Running head: PATIENTS’ DIGNITY AND THE EFFECTS OF NURSING CARE
Patients’ Dignity and the Effects of Nursing Care
Patients’ Dignity and the Effects of Nursing Care
Modern healthcare is moving toward a patient-centered care, emphasizing patients’ autonomy, and participation in decision making about treatment. Despite these expectations, patients feel vulnerable not only due to disease process, but also due to the power exerted by the hospital system. Critical care settings often consider patient’s physical needs as the only aspect requiring care. The fast-paced focus and limited time in emergency department make it difficult to attend to the holistic needs of the patient. Physical barriers of the equipment connected to the patient hinder the humanistic view of the patient and the necessary communication for ensuring dignified interactions. The dignity of patients is a major concern in healthcare, and every human being has the right to be treated with respect and dignity. More appreciation and better understanding of dignity is needed among nurses to improve the quality of care. According to Neno (2006), nurses need to continuously improve their skills and competencies to ensure that people are treated with dignity. Patients present to the hospital already vulnerable due to illness, and place their lives in the hands of healthcare professionals. On top of compromised health, hospitalization often creates feelings of loss of control, helplessness, loss of worth, and loss of autonomy. Nurses need to provide quality care, maintaining patients’ dignity, and promoting autonomy and self-worth by showing understanding and respect. Often, patients present confused or unresponsive, not comprehending the world around them. It would seem that such person does not have any dignity. Dignity has to be maintained in the care provided regardless of patient’s knowing or understanding of the place and moment in time. According to the Code of Ethics for Nurses: “The worth of the person is not affected by disease, disability, functional status, or proximity to death” (2001, p. 7). Purpose
“Dignity means different things to different people” (Gallagher, 2004). Walsh (2002) noted that the concept of dignity is frequently cited in nursing literature, but only few studies attempt to define it. The myriad of available definitions and explanations does not benefit nursing and patient care in understanding dignity, and it is still a concept that evokes many thoughts. Concept analysis is a process to create a meaning of abstract concepts such as dignity. This paper uses concept analysis method of Walker and Avant (1995) to clarify the components of the dignity concept as it applies to nursing and patient care, so it can be better understood and utilized. Literature Definition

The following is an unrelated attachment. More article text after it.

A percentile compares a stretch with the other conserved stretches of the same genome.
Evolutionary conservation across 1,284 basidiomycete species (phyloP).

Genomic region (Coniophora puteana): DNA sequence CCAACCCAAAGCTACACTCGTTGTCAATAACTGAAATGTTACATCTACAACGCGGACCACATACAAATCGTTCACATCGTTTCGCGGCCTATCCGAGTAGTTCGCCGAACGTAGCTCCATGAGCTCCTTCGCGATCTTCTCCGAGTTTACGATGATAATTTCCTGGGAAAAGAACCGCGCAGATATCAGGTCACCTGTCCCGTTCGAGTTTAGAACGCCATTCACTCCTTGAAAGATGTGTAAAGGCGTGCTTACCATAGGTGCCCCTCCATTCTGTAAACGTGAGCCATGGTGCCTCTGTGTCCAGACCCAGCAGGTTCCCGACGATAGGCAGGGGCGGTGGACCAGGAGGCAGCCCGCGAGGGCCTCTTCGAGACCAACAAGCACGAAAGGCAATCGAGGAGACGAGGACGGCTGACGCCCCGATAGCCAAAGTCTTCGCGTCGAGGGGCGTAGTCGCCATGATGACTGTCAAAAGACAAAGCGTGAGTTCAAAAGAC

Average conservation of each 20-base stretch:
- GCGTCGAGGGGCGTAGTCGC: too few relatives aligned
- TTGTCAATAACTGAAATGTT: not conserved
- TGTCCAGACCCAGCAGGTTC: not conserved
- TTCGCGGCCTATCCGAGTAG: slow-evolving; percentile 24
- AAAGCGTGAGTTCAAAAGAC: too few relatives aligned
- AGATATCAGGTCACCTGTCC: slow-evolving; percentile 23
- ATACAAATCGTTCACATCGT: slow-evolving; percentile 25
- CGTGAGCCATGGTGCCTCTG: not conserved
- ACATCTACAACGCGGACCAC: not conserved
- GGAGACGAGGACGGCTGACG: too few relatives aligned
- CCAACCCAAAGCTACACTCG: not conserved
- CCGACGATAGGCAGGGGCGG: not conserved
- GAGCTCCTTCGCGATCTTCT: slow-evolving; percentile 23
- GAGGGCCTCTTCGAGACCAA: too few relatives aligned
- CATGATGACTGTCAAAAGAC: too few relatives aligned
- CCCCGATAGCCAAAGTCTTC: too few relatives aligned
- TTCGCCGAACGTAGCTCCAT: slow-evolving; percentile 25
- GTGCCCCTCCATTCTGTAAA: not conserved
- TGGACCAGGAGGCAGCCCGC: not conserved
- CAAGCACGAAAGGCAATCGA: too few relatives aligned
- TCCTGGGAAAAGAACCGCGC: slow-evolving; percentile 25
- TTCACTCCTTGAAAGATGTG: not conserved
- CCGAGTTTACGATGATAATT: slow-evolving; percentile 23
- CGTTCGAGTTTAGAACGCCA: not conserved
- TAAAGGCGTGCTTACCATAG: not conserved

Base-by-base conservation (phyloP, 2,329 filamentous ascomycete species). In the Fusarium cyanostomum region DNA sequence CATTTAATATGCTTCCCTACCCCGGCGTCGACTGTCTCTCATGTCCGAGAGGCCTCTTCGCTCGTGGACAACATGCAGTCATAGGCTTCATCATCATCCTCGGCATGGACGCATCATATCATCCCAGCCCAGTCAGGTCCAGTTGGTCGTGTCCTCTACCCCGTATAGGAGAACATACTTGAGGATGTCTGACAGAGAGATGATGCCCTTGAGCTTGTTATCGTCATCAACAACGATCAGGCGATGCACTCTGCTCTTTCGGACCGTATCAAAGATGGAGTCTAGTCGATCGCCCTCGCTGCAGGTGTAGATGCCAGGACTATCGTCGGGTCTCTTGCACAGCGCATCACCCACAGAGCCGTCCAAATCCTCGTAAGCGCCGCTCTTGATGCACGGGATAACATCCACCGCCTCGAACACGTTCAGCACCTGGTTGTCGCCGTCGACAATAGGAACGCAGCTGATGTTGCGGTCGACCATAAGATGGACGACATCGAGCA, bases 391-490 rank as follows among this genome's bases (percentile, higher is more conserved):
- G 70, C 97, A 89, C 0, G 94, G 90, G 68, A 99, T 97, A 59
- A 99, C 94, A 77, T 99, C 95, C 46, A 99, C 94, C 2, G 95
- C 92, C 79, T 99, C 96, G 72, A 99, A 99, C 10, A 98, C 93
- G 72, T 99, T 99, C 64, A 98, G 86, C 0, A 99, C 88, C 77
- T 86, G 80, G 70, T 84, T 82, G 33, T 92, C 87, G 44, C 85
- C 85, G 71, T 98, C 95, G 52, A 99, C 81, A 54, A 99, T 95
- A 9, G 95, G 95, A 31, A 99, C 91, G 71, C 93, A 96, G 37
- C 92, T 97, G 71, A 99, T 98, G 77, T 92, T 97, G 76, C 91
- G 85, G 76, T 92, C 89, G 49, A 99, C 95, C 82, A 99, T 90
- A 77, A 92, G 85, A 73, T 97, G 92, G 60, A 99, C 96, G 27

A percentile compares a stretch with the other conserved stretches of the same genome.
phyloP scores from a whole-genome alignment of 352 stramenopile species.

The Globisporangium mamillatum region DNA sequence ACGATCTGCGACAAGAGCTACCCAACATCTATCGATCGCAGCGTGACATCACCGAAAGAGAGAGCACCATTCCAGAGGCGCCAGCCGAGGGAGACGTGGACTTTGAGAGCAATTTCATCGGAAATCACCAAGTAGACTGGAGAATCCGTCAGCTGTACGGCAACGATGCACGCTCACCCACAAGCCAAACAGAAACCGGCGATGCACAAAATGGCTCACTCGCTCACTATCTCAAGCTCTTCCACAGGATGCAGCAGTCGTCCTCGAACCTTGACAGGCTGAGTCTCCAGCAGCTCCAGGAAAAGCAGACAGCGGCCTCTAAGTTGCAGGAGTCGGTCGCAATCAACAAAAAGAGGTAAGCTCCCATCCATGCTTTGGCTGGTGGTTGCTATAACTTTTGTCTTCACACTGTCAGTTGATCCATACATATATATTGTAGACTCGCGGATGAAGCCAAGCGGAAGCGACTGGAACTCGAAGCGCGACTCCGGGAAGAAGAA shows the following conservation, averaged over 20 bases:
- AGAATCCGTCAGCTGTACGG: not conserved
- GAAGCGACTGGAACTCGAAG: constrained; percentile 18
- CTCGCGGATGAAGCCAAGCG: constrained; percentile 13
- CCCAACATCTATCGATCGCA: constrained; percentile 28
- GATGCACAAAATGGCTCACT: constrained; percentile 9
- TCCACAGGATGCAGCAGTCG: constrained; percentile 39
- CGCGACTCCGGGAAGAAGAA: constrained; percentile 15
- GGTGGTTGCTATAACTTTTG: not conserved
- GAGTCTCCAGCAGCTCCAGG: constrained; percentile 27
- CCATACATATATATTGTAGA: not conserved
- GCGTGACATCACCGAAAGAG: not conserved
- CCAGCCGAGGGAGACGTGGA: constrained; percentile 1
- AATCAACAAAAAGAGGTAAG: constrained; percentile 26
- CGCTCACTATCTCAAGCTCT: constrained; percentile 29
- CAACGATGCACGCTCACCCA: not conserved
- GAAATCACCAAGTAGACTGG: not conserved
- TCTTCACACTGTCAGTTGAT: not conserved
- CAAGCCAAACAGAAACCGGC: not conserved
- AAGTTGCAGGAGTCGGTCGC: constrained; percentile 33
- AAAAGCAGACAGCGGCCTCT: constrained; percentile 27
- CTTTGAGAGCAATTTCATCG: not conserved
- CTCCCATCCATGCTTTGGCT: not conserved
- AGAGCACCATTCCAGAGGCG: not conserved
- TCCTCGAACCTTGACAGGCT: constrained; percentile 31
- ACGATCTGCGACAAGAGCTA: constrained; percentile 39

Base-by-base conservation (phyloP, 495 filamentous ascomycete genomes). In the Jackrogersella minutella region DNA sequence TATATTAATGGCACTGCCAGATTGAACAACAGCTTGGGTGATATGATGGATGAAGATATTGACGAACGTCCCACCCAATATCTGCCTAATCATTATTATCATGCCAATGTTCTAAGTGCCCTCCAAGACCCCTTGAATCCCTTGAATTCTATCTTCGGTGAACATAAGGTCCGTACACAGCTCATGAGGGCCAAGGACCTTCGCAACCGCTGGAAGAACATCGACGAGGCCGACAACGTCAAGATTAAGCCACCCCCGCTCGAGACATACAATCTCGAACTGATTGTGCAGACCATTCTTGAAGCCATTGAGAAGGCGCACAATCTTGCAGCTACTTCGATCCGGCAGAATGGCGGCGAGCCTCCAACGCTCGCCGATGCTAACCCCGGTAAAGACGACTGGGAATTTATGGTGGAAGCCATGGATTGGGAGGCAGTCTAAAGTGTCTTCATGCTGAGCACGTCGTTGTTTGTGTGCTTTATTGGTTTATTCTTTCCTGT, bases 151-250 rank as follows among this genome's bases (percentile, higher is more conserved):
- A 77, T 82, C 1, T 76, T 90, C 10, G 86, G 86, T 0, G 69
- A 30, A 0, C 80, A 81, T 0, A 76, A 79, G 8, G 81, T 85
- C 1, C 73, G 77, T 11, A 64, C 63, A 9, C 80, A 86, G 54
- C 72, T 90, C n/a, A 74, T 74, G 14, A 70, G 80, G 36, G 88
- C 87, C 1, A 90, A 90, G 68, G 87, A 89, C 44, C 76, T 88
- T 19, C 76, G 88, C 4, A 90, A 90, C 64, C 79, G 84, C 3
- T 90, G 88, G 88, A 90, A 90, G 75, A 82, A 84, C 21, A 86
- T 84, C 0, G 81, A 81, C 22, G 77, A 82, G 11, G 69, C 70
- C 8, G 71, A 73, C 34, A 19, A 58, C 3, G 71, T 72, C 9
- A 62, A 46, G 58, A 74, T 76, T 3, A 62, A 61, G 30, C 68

Although nursing schools emphasize nurses’ obligation to promote and maintain patients’ dignity, no definitions or instructions are provided on how to promote such care or assess its outcomes. The dictionary definition of dignity states: “bearing, conduct, or speech indicative of self-respect or appreciation of the formality or gravity of an occasion or situation, nobility or elevation of character; worthiness, elevated rank, office, station” and “the quality or state of being worthy, honored, or esteemed” (Dictionary.com Unabridged, n.d.). Another dictionary adds: “a sense of pride in oneself” (Compact Oxford English Dictionary, n.d.). Not all of these descriptions of dignity apply to healthcare. The American Association of Colleges of Nursing defined dignity as “respect for the inherent worth and uniqueness of individuals and populations” (as cited by Jacelon & Henneman, 2004). Gallagher (2004) stated that dignity is equal for all human beings, but Haddock (1996) informed that: “humans are also unique, and have ‘personal’ dignity which only has personal meaning”. The author noted that dignity...
References: Code of ethics for nurses with interpretive statements. (2001). Washington, DC: American Nurses Association.
Compact Oxford English dictionary. (n.d.). Retrieved October 11, 2006, from: http://www.askoxford.com/concise_oed/dignity?view=uk
Dictionary.com Unabridged (v 1.0.1). (n.d.). Retrieved October 11, 2006, from Dictionary.com website: http://dictionary.reference.com/browse/dignity
Fenton, E., Mitchell, T
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